In my opinion, this meant I had taught him to worry less and simply enjoy himself which is more than I had ever expected. I am extremely proud of that.
Why do you want to become a teacher abroad?
Teaching English as a foreign language is an ingenious method for learning. For those of us who have it as a mother tongue, we already know its correct use and how it’s incorporated into everyday life, why not use this talent and share it?
Before discovering TEFL, I took English for granted. I studied German and have always tried to learn more and improve my other language skills and now through TEFL, I can pass on my English skill and exchange it for more language skills when teaching abroad.
My Mandarin, although I’m far from fluent, can be used happily and comfortably to converse with Chinese nationals. I apparently have a Sichuanese accent. Not to mention to sense of accomplishment afterwards is astonishing.
My little boy “My sweetie” Bob went from very limited English to expressing himself completely in English. He even dreamt in English—I know this because he was sleep talking in English. It’s simply amazing the result.
Do you make learning fun for students? How?
My little boy was only six, so his attention span was limited to a certain extent. Our lessons, in order to be successful, had to be fun and enjoyable. I turned everything possible into a game and I really mean everything. I kept changing the games to keep him interested.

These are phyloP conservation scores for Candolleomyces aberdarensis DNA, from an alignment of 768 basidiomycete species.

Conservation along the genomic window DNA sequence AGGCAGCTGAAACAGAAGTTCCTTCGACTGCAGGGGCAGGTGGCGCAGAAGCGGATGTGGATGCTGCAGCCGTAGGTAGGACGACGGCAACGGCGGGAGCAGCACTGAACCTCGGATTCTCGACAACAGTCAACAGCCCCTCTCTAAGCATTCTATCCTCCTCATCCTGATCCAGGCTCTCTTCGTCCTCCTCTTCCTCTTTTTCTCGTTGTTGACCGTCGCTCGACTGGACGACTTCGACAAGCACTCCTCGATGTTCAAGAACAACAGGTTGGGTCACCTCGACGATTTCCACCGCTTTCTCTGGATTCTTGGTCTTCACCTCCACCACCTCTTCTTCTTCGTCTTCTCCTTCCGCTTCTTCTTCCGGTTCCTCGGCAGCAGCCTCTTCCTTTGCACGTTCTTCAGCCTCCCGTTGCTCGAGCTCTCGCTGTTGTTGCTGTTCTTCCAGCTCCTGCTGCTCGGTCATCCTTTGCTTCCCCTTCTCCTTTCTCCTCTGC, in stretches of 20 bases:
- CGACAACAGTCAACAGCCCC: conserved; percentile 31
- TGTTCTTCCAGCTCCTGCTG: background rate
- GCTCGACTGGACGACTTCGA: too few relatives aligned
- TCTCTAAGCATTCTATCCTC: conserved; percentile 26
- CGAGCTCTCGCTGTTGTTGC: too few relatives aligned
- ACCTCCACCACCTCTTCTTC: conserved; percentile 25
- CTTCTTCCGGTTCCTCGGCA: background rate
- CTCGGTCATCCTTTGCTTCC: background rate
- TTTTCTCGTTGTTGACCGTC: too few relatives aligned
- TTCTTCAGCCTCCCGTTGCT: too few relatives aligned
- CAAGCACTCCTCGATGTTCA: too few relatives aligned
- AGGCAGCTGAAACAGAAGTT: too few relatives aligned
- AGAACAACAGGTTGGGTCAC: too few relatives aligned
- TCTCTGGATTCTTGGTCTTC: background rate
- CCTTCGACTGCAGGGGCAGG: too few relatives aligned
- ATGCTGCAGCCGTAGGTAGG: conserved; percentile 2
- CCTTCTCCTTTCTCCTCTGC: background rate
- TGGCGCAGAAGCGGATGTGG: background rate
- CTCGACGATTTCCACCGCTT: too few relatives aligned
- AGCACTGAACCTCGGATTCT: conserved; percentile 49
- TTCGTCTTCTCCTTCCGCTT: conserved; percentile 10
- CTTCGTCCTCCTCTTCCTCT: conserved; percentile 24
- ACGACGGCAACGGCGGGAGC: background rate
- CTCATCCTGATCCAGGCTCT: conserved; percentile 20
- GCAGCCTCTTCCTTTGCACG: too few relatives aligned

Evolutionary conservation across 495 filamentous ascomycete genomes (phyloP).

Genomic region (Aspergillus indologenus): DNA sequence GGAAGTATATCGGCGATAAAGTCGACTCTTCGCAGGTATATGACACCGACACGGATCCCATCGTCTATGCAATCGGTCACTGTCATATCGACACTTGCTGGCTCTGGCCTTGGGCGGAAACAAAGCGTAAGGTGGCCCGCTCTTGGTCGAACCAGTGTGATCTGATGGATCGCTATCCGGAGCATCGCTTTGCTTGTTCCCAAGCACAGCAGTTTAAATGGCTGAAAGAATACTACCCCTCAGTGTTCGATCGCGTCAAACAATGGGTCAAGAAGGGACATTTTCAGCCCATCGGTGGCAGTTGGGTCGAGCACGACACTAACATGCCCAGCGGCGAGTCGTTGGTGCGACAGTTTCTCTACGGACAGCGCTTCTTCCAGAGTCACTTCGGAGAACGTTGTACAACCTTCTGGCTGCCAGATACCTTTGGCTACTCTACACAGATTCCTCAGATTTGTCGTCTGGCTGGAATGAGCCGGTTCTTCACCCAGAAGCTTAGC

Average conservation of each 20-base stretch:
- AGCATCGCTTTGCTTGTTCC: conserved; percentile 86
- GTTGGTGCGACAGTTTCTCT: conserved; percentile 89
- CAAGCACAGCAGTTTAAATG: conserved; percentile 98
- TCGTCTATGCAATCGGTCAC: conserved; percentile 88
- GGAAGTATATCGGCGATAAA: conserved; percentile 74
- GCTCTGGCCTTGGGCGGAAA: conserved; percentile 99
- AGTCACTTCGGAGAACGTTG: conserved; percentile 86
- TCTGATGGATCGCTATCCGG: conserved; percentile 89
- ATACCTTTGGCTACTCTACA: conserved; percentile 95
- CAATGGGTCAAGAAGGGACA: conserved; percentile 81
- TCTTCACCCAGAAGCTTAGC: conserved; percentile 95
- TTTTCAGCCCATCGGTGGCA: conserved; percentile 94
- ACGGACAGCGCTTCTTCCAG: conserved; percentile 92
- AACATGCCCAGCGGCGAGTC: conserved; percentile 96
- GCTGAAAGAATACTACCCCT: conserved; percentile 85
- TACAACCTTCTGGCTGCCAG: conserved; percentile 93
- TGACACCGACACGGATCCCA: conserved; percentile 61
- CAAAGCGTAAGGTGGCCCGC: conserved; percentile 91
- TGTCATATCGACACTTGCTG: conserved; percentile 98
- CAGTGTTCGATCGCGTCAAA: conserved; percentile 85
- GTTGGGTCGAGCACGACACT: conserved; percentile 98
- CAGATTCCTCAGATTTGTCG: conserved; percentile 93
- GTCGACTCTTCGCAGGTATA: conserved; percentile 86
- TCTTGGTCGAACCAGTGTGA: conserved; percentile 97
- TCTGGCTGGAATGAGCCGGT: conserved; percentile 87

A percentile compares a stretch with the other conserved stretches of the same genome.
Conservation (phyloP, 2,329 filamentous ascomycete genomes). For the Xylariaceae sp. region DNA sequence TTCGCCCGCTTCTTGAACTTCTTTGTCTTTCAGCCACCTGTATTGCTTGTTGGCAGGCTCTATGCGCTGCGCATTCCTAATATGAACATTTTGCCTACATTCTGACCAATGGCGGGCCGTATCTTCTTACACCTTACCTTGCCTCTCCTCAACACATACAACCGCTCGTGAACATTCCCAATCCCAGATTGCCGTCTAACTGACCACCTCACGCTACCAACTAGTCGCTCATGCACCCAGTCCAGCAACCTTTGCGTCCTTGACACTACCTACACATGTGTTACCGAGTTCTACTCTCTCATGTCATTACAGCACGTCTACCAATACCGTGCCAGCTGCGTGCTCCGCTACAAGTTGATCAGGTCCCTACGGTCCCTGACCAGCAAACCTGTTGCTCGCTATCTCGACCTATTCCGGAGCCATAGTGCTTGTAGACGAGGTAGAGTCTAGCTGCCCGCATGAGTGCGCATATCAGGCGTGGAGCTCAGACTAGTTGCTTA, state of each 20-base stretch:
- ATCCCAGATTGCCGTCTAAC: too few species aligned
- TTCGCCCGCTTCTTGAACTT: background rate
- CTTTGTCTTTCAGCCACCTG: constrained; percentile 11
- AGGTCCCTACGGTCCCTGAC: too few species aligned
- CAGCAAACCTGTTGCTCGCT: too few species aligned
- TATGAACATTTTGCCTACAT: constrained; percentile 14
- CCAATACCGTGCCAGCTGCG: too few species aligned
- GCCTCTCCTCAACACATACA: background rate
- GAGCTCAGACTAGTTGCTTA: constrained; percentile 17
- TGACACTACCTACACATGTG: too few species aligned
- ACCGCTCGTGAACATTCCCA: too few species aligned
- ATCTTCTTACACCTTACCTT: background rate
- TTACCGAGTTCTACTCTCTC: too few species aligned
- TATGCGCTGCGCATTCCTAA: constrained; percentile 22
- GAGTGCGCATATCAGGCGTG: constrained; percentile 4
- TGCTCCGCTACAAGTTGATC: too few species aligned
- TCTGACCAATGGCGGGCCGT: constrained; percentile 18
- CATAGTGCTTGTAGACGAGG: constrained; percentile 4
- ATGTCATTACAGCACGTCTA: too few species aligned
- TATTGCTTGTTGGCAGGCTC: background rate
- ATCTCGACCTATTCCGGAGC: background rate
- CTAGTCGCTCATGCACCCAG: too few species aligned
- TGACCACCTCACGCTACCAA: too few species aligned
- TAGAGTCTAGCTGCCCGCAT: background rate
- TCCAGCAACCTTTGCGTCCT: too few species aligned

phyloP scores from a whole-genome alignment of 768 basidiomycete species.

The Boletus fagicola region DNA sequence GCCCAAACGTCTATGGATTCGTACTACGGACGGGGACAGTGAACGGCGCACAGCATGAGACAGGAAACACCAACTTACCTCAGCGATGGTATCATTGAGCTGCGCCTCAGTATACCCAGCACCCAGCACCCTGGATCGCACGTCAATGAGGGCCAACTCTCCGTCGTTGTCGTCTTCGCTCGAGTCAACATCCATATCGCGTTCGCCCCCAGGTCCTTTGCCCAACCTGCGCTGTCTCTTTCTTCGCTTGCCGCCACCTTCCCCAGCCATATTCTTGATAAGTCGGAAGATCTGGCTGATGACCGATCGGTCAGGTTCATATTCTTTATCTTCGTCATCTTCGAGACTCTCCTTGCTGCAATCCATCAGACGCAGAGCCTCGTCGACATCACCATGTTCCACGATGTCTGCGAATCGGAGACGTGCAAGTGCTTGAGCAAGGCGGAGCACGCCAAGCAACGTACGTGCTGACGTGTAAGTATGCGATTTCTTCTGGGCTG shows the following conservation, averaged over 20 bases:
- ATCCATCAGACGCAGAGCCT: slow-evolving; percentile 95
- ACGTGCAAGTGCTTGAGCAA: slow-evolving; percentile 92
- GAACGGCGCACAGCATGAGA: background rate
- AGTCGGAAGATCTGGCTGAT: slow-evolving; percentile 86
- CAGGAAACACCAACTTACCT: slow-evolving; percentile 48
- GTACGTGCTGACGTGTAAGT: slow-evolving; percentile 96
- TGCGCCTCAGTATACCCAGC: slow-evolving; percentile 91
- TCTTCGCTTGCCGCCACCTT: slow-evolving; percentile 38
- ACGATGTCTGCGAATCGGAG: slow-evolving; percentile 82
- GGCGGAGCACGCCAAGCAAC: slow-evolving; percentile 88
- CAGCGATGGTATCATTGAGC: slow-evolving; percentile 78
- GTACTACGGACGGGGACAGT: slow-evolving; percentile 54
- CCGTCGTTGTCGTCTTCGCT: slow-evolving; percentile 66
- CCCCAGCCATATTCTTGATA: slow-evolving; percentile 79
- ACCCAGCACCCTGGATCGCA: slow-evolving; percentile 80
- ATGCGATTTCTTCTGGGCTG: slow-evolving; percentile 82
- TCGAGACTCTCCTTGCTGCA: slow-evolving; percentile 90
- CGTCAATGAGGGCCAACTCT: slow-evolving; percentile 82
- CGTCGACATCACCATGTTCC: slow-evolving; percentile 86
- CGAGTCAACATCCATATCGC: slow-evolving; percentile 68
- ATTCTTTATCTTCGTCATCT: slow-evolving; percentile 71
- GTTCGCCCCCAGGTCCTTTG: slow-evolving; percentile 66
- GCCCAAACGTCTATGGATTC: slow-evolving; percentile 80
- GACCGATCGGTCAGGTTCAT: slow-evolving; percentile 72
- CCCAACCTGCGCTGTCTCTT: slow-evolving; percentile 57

When we were learning colours, I would shout out a random colour and the first person to touch an item of that colour would win. When we were learning animals, I would draw them on the whiteboard and he would have to guess what it was and act it out, for example a gorilla (his favorite animal). He would bang on his chest and hop around on all fours.
In general, if he saw that I wanted to play a game he was interested automatically. We both have a similar playful nature.
Describe a successful lesson. Tell why it was successful.
Throughout my time teaching Bob, we had many very successful lessons. I can’t take all the credit because Bob is a very smart boy. The day I taught Bob the alphabet I wrote the letters on the board and as I passed each letter I got him to follow along with me saying the names aloud.
We started to pass a ball back and forth to each other, and with each pass, we’d say the next letter out loud. It was so simple and enjoyable, but it really stuck. In that one lesson, he learnt the entire alphabet with almost perfect pronunciation. We continued to play the game on a regular basis—truly a very successful lesson.
What are some ways you can avoid behavior problems?
Bob, when I came first, was demanding and could be rude and bossy at times. This was at the very beginning when I still had a language barrier with him and was a little difficult to handle. I wouldn’t give into his demands or rudeness unless he used please and thank you and asked me nicely. I also told him it wasn’t nice and that it made me sad.
This took a while to sink in but it worked because he realised it was just easier to be nice. On two occasions he got upset, mostly because he was tired, and it just added to his frustration of not getting what he wanted, but on these occasions he involved his dad and his dad backed me up and praised me for not giving in. He explained to Bob that I was just helping him.